It is really similar to the concept of input and output in any software, if you consider that stdin and stdout can be used as a sensor and actuator respectively you may notice that it is far different from something like the replicants in the Blade Runner movie, but if you take chat bots like ELIZA as example, it make sense.

In between of the input and output of any computer program there is the processing stage, so as you can expect, the same stage exists in the implementation of autonomous agents. But one aspect differs them from the normal computer programs, the agents must adapt to environment changes, it can be interpreted as the machine learning to handle these changes, or just in a reactive way change its behavior to fir the current situation (like the difficulty level in a game).

The classic way to express the agent behavior is:

$f = P^{\star} \mapsto A$

Which means, given a sequence of perceptions that an agent can perceive $P\raise0.5ex\hbox{*}$ , it is mapped to an action $A$.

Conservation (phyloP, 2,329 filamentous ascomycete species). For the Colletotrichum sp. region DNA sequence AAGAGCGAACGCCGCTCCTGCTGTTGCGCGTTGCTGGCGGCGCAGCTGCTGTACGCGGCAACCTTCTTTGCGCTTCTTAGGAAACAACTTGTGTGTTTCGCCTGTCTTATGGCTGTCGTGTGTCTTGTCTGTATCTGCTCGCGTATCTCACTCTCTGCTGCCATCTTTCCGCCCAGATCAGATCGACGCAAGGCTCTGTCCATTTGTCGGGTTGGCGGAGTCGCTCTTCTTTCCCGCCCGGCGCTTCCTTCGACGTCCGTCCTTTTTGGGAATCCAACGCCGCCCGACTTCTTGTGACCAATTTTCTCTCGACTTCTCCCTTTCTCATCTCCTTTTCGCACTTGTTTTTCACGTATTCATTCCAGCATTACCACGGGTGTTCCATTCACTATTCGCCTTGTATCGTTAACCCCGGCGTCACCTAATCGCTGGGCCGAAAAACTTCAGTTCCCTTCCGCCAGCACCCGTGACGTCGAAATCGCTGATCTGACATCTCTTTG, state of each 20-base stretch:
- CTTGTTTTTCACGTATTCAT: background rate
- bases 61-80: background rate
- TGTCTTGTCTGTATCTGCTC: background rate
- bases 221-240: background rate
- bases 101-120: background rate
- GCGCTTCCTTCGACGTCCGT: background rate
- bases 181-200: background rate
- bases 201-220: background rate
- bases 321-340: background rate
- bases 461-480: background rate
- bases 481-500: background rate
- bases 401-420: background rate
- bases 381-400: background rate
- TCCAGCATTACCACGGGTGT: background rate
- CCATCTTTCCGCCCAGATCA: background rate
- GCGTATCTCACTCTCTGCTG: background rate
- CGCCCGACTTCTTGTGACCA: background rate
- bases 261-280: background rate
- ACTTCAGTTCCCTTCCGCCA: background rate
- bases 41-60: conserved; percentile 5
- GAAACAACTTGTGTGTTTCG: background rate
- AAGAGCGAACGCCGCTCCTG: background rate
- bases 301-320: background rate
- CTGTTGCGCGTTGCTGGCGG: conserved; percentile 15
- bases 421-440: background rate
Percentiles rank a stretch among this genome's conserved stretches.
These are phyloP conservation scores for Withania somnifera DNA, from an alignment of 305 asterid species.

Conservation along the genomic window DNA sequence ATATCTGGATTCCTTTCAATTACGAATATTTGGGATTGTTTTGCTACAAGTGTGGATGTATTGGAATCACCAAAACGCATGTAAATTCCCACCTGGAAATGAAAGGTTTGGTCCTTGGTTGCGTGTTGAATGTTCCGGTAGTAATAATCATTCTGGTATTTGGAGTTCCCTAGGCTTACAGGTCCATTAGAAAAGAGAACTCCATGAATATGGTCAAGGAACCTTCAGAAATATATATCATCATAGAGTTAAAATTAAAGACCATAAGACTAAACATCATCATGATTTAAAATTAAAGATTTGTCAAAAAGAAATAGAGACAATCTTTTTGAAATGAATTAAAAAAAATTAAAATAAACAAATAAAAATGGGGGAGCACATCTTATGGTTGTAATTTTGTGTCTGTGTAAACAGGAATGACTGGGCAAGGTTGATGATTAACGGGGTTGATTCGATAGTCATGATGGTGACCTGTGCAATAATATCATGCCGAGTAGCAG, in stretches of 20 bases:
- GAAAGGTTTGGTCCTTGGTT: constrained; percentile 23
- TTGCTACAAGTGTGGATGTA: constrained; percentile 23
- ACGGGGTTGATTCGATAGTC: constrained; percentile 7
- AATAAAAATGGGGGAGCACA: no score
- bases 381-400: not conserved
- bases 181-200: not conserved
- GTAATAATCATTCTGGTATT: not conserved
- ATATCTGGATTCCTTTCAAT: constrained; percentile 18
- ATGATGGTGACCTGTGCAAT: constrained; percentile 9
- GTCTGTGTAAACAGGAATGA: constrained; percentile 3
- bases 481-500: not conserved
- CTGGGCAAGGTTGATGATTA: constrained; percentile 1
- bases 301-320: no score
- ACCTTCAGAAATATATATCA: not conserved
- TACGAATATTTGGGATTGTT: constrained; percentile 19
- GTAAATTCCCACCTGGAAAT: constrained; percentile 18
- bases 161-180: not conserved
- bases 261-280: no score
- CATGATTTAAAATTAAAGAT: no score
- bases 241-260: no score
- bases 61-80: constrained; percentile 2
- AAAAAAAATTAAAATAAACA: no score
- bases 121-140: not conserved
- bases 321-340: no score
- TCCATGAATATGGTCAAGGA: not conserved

By sequence of perceptions is meant the whole history of perceptions of that agent. Which means the actual action may or may not depend on the whole sequence of perceptions that this agent have perceived.

To illustrate this scenario we will study the classic example of the vacuum cleaner.

### Vacuum Cleaner example

Imagine a very limited world, composed only by two rooms and one agent, the *vacuum cleaner**.

Inside this very limited environment we have the following actions that can be executed by the agent:

• Move left
• Move right
• Clean
• Do nothing